#17 in my Ranking of the James Bond Franchise.
Here Bond sheds the last of his remnants of a character and becomes fully and purely an archetype. He no longer feels like a real character but simply a collection of thin traits wrapped in a posh British shell who goes on adventures. I’m not entirely opposed to this approach, but the movie needs to embrace its lack of depth more fully through better spectacle. What’s here isn’t necessarily bad, but it’s almost all rather bland which, when paired with the thinner storytelling, makes this less of an entertaining affair than it could have been.
That said, I do like Roger Moore in the role. He’s rather perfectly cast for the suave lothario Guy Hamilton and the Broccolis have made Bond. Connery was a predator. Lazenby was almost an innocent. Moore is just simply out to sleep with women and his job as super spy is the excuse he uses to find new women. The problem is that he gets largely lost in large sections of the film while the story feels cobbled together.
The plot of the film involves Bond following the diplomat from a fictional Caribbean island because three agents around him and the island all died on the same day. That hook is enough to bring Bond along on the adventure, but the progression of the investigation is needlessly complicated. Dr. Kananga disappears out the back of his New York residence and goes into an underground office beneath a restaurant where he dresses up as Mr. Big, a gangster. It’s there that Bond meets Solitaire, Dr. Kananga’s tarot card reader and mystic.
Action shifts to San Monique where Bond ends up tracking down Dr. Kananga’s operations, seduces Solitaire because he can, and discovers the secret behind the whole plot, which Dr. Kananga delivers rather quickly in one speech. He’s going to ship a billion dollars’ worth of heroin into the US to…corner the drug market, I think. Create a bunch of new users and he can use his next crop to make a bunch of money, I believe. It doesn’t really matter, of course, but what follows is both entertaining and really frustrating.
Bond escapes to Louisiana and gets into a speedboat chase through the bayous. That is fun, well filmed, with appropriate amounts of destruction and twists. The problem is that it’s not told from Bond’s perspective. We get a brand new character 90 minutes into the film, Sheriff JW Pepper, a cartoon of a Louisiana good ole boy with a badge, who yelps and hollers through the whole affair, chasing Bond down. Pepper isn’t nearly as entertaining as the film thinks he is, and the fact that he’s introduced so late and is how we view the big action scene is frustrating at best. We should be with Bond. Granted, he’s just a type and not a character so there’s limited emotional connection, but he’s our protagonist doing the things in the scene. We should be tied to the hip to him, not some random sheriff.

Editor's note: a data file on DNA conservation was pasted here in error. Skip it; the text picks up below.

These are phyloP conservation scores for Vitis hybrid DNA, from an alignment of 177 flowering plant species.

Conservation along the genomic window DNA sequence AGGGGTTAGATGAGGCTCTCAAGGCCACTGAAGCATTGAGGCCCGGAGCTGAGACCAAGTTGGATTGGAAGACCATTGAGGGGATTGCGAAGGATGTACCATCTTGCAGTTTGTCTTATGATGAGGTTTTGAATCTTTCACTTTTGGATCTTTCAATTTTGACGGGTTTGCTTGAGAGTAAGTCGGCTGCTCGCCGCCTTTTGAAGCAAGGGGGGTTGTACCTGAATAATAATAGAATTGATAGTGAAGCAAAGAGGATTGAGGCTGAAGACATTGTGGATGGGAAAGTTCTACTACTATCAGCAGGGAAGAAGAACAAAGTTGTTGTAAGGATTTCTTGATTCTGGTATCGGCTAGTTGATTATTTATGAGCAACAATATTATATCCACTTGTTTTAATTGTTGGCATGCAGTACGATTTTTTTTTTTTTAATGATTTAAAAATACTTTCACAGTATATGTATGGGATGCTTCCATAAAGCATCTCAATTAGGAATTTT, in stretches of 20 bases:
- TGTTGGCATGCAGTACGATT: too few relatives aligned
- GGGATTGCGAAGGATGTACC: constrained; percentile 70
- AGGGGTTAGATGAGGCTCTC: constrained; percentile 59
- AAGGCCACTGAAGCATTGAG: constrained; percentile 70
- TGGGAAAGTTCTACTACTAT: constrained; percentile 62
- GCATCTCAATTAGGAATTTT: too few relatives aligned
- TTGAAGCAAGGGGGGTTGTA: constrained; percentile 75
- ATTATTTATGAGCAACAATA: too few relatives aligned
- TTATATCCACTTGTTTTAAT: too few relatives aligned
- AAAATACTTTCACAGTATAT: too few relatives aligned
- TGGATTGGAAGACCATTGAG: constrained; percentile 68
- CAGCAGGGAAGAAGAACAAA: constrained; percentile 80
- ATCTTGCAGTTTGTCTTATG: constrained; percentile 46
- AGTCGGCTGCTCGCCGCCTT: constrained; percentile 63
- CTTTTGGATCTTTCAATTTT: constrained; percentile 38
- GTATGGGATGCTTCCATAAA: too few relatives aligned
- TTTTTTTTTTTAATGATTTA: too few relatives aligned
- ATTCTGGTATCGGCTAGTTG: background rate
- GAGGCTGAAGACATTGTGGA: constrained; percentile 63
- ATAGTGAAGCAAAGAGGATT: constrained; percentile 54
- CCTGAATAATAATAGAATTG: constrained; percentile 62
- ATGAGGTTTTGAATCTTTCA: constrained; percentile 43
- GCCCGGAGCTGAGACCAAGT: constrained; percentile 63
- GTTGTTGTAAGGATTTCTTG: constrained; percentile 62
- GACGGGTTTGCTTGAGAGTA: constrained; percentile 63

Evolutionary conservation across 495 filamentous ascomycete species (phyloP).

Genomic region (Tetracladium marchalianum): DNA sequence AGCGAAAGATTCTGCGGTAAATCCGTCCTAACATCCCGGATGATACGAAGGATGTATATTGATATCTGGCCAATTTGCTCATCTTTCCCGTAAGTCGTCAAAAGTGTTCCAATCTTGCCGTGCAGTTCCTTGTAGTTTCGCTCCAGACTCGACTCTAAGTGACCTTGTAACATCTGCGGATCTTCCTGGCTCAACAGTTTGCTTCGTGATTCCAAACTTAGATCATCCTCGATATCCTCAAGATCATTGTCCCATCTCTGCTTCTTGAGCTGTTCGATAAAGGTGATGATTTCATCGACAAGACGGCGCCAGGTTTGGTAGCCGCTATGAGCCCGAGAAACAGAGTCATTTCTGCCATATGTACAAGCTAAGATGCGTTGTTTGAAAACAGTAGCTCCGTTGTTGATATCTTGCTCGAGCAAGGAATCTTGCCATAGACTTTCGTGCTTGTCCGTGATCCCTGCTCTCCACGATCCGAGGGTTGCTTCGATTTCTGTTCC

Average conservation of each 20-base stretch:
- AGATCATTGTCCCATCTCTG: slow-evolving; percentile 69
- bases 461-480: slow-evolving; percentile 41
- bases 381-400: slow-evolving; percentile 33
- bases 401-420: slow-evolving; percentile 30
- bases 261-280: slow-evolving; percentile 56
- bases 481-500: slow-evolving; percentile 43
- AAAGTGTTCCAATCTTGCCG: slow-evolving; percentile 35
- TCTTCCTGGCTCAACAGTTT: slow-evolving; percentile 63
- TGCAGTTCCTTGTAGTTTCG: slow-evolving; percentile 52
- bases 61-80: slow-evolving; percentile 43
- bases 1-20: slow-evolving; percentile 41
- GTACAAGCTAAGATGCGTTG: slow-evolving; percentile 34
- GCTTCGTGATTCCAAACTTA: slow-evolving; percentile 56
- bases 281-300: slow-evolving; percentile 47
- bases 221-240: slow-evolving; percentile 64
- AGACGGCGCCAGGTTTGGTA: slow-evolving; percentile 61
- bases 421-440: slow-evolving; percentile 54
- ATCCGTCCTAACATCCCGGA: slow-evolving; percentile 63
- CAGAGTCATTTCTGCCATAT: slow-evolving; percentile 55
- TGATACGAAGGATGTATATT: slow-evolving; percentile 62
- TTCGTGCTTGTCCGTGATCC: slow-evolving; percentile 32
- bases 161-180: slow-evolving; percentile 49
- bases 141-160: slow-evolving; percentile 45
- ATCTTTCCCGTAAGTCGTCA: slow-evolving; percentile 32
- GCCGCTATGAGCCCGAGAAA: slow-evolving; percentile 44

The final confrontation with Dr. Kananga is weird, too. There’s no real sense of urgency for Bond to get to Kananga. It’s just time to go into the base and try to shut it down. There’s no sense of a ticking clock working its way down that Bond is fighting against, which gives the final bit of excitement a leaden air. Why not have it so that Bond is trying to stop the next shipment out? He’s gotta stop that, and he needs to go fast! Instead, it’s just, Kananga is over there and needs to be confronted. In terms of thin action filmmaking, it’s surprisingly inert.
I will say, though, that Yaphet Kotto is great as Kananga. He’s there to have fun, chewing the scenery and enjoying every moment of being a Bond antagonist. Jane Seymour is largely lifeless as Solitaire, though.
Live and Let Die is a real mixed bag introduction to Roger Moore as Bond. Discarding the seriousness of Connery, they never embraced the thin silliness that Moore was suited for. Add in unnecessarily confused and complicated storytelling as well as a big action scene that feels wrong, and I’ve got a movie I wanted to like a lot more than I did.